[Ip-health] Supreme Court of India dismissed Bayer's plea for patent linkage

prathibha siva prathibha.siva at gmail.com
Wed Dec 1 01:21:42 PST 2010


1 December 2010, New Delhi.

The Supreme Court of India today dismissed the appeal filed by Bayer
Corporation and Bayer Polychem (India) Ltd. (collectively referred to as
Bayer) challenging the judgment of the Delhi High Court dismissing Bayer’s
attempt to introduce the system of patent linkage in India. The case
involved an issue of larger public interest because, in effect, the patent
linkage system sought by Bayer would have delayed the entry of generic
versions of medicines in the market and therefore adversely affected access
to medicines.

As you may recall, a Division Bench of the Delhi High Court had in February
2010 dismissed Bayer’s pleas that the patent linkage system exists in India
and that the Drug Controller General of India (DCGI) should be restrained
from granting marketing approval to generic versions of its patented drug,
sorafenib tosylate, while its patent subsists. This decision of the Delhi
High Court allowed Indian generic drug manufacturer, Cipla Ltd. (hereinafter
referred to as Cipla), to move forward with the generic version of sorafenib
tosylate. The Delhi High Court had held that the patent system was distinct
from the drug regulatory system with no linkage between them and that the
Indian law did not prevent the drug regulatory authority from granting
marketing approval to generic versions of patented drugs.

A Division Bench comprising Justice A. Alam and Justice RM Lodha today
refused to entertain the special leave petition filed by Bayer against the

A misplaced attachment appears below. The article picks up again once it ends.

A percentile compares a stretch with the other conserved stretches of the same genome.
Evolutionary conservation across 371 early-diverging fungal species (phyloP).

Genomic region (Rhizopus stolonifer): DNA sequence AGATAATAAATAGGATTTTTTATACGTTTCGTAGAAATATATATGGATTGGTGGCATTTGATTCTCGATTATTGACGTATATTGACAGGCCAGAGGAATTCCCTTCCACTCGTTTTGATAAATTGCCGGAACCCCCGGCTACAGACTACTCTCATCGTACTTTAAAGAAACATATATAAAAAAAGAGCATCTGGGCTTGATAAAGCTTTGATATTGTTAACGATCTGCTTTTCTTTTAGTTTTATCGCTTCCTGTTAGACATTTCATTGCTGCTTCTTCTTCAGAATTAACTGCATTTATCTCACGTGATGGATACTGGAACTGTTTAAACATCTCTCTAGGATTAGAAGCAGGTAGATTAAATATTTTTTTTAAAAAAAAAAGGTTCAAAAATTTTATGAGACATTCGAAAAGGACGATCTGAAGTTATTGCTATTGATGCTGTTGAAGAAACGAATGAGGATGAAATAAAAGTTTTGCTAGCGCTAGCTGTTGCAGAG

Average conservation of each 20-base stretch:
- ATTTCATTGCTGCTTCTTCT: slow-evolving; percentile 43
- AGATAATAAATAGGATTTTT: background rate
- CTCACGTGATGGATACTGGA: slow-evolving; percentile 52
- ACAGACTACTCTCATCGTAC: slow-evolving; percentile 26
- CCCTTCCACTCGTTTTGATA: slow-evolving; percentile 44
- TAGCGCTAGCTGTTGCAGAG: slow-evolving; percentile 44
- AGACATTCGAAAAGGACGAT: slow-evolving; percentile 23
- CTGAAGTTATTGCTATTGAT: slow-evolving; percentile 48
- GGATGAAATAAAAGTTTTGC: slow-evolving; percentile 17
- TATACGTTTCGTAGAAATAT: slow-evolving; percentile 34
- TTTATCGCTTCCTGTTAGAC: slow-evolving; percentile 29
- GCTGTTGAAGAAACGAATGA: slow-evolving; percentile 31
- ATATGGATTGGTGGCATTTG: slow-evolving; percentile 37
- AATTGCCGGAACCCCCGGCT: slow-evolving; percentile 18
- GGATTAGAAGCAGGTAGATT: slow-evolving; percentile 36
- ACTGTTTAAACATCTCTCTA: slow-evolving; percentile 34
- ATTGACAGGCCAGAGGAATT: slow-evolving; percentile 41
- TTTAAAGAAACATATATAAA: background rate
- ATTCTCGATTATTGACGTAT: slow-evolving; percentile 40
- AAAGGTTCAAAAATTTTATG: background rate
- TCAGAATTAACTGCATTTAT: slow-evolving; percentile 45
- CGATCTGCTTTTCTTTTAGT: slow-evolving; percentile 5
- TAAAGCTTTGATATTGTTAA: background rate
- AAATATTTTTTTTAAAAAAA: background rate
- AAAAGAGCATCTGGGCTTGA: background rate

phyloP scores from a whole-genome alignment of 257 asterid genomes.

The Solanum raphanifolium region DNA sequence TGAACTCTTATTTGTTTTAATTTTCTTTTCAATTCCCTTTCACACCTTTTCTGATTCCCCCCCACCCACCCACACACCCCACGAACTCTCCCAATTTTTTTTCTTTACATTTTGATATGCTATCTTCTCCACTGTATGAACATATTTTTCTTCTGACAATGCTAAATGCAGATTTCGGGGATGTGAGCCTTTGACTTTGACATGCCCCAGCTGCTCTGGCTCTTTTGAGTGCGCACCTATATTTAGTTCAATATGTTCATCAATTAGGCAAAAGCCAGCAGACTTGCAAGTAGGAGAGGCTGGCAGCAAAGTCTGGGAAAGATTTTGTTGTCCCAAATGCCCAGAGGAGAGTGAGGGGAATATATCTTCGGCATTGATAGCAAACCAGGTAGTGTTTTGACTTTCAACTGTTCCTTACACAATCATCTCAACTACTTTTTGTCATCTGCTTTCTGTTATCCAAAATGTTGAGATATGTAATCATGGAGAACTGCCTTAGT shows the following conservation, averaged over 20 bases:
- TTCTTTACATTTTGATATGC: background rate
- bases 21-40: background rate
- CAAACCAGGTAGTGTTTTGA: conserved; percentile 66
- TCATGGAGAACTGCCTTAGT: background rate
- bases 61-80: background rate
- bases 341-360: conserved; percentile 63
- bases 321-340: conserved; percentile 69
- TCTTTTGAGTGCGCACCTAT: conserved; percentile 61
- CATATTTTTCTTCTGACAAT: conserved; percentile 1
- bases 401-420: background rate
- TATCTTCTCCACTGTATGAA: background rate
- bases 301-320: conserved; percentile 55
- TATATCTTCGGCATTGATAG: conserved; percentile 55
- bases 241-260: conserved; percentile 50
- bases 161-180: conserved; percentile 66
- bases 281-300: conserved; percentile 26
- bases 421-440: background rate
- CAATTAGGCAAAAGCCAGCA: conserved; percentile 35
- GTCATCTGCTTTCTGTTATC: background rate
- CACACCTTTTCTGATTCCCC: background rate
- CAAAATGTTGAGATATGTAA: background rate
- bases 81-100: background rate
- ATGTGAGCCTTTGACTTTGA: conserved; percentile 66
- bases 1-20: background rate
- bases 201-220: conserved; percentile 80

Delhi High Court’s decision.

The judges took into account the fact that the Drug Controller General of
India had already granted marketing approval to Cipla and that Bayer’s suit
for infringement was pending before the Delhi High Court. During the
proceedings, the judges observed that it could not be said that the DCGI did
not have the authority to grant marketing approvals to generic versions of
patented drugs. They also observed that the ultimate relief sought by Bayer
was to prevent Cipla from marketing its generic version of Bayer’s patented
drug. They pointed out that this issue of injunction ought to be decided in
the suit for infringement under the Patents Act.

Dismissing the petition, the Supreme Court expressed hope that the Delhi
High Court would decide Bayer’s infringement suit in six months.

Effectively, today’s decision means that the ruling of the Delhi High Court
that there is no patent linkage system in India has not been set aside and
is still valid.

Note: Patent linkage is a system in which the drug regulatory authority of a
country refuses to grant or delays a marketing approval to a generic drug
manufacturer to manufacture and sell a patented drug.  Patent linkage is
known to be against public health interests as it delays the entry of cheap
generic medicines into the market and keeps medicines out of reach of those
who need them.

In solidarity,

Lawyers Collective HIV/AIDS Unit, India

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